TV Guide Magazine: You two seem to have a remarkably close, almost symbiotic relationship. A lot of exec producers in town would freak if an actor wanted this level of creative involvement.
Baker:
Believe me, I know! [Laughs] I get such profound satisfaction working with Bruno, because he understands me and I understand him. It’s really pure luck we found each other. It’s very rare. I can be a real pain in the ass with the wrong types of people. The last thing I want to do is come to work each day and not be challenged. What’s the fun in taking it easy? Let’s push it! I’m very happy that Bruno and I have been able to juggle the procedural and the serialized aspects of the show without swinging too much either way. Bruno appreciates the genesis of the Patrick Jane character, what drives him, and that he comes from a very tragic place. And you can’t fluff it off. You have to honor that. That hasn’t been easy because sometimes there’s been a lot of pressure from CBS to avoid the dark stuff, because the lighter stuff is so much easier to swallow. But without the dark, the light isn’t as enjoyable. The light can’t exist without the dark.

TV Guide Magazine: William Blake!
Baker:
Exactly! One hundred percent.

TV Guide Magazine: Word is, CBS has been a bit uneasy with this finale.
Baker:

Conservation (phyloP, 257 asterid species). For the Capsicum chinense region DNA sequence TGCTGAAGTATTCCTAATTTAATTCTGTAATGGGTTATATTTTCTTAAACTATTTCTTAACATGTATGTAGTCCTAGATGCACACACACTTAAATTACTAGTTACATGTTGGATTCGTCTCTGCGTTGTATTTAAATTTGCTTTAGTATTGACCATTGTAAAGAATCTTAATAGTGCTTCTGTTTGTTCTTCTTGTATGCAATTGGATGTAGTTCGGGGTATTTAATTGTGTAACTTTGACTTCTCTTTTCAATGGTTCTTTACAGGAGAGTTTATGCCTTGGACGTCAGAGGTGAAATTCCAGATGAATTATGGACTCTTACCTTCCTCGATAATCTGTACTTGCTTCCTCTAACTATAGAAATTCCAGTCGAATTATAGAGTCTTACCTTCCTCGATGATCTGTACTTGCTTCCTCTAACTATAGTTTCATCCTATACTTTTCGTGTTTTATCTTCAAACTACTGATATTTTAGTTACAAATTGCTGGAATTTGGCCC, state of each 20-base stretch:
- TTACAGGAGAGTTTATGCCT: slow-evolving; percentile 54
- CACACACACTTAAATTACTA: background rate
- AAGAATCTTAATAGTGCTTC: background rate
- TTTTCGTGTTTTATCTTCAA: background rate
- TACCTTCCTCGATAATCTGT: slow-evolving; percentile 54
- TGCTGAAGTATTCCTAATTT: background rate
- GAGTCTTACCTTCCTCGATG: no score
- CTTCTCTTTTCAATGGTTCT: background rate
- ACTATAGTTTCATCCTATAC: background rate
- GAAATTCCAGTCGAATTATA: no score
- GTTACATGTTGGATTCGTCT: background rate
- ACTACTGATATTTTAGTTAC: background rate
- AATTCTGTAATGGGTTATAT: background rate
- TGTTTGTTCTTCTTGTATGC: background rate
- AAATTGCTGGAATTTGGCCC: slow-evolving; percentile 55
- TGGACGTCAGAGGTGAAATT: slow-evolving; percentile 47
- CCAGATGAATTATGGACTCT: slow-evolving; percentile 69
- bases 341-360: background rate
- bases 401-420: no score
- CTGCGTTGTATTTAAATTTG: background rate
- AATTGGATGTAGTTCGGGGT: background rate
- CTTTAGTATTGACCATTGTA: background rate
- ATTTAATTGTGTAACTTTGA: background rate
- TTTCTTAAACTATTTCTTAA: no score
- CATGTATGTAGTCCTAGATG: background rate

There have been so many little arm wrestles to get this stuff through, but in the end I think we have the confidence and the support of the studio and the network. With Bruno and me there has been a lot of, “We can do this! We can get away with this!” Because this isn’t cable where you can do what you please. In network TV, you have to present the box before you can step outside it. CBS has always wanted the fun procedural stuff, and that remains a big element of The Mentalist. But this show has a lot of different personalities. I think there’s a sense with the network that if it ain’t broke, don’t fix it. And I understand that because you can make some really bad mistakes that way. But we have to keep this show moving. I don’t ever want to mess up the experience for the audience. I want them to enjoy the show as much as they do, from the first episode to the very last. I don’t want to screw up that relationship at all. But at the same time, living and breathing this show every day, I have to challenge Bruno and he has to challenge me. In a way it’s so much easier to be subversive in cable: “Oh, look at us! We’re wacky! We’re daring! We say ‘f—k; a lot!” When you’re on a network, you have to slide the subversive in the back door. And you don’t have to be depressing in order to have gravity. A few episodes back we had Jane help the coroner kill himself. The guy had a terminal disease and the viewers were really touched and involved in that story. But it was all so subtle, I’m not sure they really realized what Patrick had done. And now we’ve moved on to total cold-blood vengeance. [Laughs] I know how this is going to play out. Trust me, this is a great setup for next season!